Sunday, October 4, 2009

Private Label Competing On More Than Price

Private labels have always been perceived as the lower quality but cheaper alternative, benefitting retailers with high profit margins and low marketing costs. No more are private labels a 'me too' product. They are now equalizing major brand names in quality and becoming a trend leader with category leading design.

Costco has created a desired private label in Kirkland Signature, with its name on clothes, food, office furniture, and everything in-between. They continue to bring in consumers with major brand names like Sony and Crest, but make no mistake, they are building trust and loyalty with their Kirkland brand.

Their innovative design reminded me of Method. Kirkland may be more focused on functionality while Method is focused on aesthetic appeal, but they both have identified an open space in the market. Method made hand soap and shower cleaner bottles that consumers wanted to have sitting out. Kirkland has made square shaped milk cartons and detergent bottles that save space in the fridge and on the shelf.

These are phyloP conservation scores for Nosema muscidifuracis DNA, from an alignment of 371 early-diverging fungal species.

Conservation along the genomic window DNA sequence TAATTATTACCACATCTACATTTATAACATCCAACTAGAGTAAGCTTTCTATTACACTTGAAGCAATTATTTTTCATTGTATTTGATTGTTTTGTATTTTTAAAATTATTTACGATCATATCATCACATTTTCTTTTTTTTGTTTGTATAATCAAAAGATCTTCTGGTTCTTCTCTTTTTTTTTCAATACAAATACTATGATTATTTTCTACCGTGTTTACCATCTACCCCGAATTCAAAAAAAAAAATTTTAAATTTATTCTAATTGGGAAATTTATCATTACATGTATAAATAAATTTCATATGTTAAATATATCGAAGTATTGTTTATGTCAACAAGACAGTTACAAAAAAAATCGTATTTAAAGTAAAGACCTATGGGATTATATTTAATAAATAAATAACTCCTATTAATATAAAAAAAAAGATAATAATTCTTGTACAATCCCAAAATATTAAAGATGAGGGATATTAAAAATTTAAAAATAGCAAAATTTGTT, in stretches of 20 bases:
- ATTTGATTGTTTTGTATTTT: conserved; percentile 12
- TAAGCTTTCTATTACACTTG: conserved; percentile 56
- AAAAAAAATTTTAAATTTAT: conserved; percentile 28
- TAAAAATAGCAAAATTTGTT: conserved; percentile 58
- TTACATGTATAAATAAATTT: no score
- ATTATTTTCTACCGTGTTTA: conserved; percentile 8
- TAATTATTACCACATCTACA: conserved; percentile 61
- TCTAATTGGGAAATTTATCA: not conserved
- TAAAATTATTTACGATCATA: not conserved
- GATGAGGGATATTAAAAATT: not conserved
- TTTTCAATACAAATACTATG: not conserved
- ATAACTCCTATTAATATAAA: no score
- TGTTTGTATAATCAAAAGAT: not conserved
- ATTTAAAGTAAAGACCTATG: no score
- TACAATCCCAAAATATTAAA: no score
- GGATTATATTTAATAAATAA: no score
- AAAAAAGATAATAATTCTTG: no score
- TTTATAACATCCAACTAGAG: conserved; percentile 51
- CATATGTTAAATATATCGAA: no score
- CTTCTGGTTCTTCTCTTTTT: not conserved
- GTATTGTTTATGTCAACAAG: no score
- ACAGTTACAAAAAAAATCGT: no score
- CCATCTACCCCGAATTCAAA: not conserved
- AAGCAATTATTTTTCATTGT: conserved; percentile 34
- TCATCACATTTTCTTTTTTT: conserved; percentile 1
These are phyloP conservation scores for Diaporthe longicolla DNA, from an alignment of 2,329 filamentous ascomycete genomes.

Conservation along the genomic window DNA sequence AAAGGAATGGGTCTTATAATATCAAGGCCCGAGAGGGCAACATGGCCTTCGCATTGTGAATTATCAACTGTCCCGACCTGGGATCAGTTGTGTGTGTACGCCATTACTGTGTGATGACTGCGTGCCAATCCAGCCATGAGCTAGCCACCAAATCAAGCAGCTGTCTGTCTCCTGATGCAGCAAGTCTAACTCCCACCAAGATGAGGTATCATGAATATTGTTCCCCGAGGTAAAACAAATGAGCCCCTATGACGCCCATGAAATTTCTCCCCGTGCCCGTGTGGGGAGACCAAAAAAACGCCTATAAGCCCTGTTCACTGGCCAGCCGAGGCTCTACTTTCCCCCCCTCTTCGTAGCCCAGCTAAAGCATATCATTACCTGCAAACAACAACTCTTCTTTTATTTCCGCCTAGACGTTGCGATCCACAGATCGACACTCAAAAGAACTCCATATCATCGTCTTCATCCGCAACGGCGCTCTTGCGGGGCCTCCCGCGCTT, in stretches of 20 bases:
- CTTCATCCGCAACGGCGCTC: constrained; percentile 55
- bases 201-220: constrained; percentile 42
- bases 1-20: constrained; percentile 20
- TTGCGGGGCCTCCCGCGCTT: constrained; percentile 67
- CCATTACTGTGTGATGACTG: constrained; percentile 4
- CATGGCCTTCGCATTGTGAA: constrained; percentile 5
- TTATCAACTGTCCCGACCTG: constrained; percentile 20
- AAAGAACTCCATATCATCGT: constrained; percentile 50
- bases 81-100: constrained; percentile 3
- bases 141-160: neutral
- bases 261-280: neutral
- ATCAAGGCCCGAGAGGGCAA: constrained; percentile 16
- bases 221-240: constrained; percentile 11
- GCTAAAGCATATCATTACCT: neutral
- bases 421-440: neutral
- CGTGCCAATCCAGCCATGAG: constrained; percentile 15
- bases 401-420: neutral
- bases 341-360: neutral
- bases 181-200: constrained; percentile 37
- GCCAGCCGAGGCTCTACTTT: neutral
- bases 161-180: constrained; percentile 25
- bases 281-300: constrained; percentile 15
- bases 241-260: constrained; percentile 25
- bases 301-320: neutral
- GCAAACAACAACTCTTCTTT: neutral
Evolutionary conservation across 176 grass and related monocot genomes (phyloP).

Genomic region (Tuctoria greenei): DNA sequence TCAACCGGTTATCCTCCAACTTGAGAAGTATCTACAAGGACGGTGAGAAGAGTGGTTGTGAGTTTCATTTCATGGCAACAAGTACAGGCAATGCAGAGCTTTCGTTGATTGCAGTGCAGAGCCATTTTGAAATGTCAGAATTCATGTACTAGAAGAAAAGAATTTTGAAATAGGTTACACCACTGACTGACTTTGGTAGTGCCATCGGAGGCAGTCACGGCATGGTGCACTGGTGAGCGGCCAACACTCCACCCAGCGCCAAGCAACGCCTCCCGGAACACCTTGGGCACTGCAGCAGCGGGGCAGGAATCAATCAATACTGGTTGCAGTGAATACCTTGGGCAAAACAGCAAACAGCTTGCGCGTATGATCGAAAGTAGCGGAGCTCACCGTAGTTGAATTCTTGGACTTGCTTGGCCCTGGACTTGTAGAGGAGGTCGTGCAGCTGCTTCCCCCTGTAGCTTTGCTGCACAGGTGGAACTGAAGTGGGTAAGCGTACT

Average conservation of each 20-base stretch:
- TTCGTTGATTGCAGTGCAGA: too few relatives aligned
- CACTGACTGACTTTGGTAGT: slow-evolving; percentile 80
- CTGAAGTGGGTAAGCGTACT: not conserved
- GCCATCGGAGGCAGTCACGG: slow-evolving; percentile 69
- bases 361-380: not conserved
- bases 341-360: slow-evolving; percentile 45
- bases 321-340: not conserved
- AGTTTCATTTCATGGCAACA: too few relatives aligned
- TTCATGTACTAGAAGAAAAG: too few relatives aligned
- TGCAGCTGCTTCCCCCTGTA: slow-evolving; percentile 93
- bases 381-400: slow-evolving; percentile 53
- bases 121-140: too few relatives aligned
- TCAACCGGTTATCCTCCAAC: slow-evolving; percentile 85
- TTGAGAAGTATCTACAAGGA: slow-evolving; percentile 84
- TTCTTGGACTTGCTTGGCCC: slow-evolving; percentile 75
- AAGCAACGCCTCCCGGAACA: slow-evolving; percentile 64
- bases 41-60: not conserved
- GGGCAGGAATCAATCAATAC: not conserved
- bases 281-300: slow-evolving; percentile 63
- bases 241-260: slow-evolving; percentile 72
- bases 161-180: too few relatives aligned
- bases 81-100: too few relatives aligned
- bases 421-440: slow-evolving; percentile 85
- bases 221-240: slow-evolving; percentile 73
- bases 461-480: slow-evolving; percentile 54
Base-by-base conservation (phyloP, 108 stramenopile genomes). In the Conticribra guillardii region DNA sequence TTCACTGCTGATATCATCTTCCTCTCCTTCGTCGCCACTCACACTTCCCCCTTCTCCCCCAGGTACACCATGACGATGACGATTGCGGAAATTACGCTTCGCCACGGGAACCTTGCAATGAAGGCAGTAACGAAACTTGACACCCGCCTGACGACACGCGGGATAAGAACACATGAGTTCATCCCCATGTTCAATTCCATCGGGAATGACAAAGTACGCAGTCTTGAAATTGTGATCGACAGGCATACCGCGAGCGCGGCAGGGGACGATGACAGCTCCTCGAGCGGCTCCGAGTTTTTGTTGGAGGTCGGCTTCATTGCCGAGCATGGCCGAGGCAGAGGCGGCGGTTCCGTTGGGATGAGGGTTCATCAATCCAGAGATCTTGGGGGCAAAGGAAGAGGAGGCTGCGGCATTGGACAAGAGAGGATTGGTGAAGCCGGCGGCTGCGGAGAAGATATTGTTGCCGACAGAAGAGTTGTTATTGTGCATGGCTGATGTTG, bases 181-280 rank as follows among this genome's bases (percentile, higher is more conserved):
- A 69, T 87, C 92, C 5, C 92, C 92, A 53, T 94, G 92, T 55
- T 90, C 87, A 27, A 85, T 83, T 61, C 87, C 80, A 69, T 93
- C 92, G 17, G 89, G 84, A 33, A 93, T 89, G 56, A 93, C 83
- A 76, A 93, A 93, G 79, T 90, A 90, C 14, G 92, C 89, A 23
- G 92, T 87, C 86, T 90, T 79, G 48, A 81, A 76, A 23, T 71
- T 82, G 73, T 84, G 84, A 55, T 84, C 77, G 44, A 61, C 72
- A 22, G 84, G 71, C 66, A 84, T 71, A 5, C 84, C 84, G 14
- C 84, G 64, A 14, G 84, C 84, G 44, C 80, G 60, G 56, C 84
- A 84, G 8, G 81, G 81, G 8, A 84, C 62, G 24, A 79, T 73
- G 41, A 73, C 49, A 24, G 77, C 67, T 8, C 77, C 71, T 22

Beyond bringing added value to the consumer, they are achieving pallet efficiencies and cutting internal costs for Costco. By changing the packaging from a circular to square shape, Costco could get more on a pallet, saving 600 truck loads a year. Retailers are now taking the time to rethink the way they are utilizing their brand. Target has recently renamed their private label, Up and Up. How many years in the making was this insightful name being thrown around in meetings? I would guess not as long as you think.

With private labels now battling the giants in quality and continuing to be in the drivers seat for price, how will the Tide's and Charmin's fight back and sustain their shelf space? With private labels addressing environmental friendly products and staying ahead of the curve, will this make it increasingly difficult for new brands to break-in? Would the cost be too great?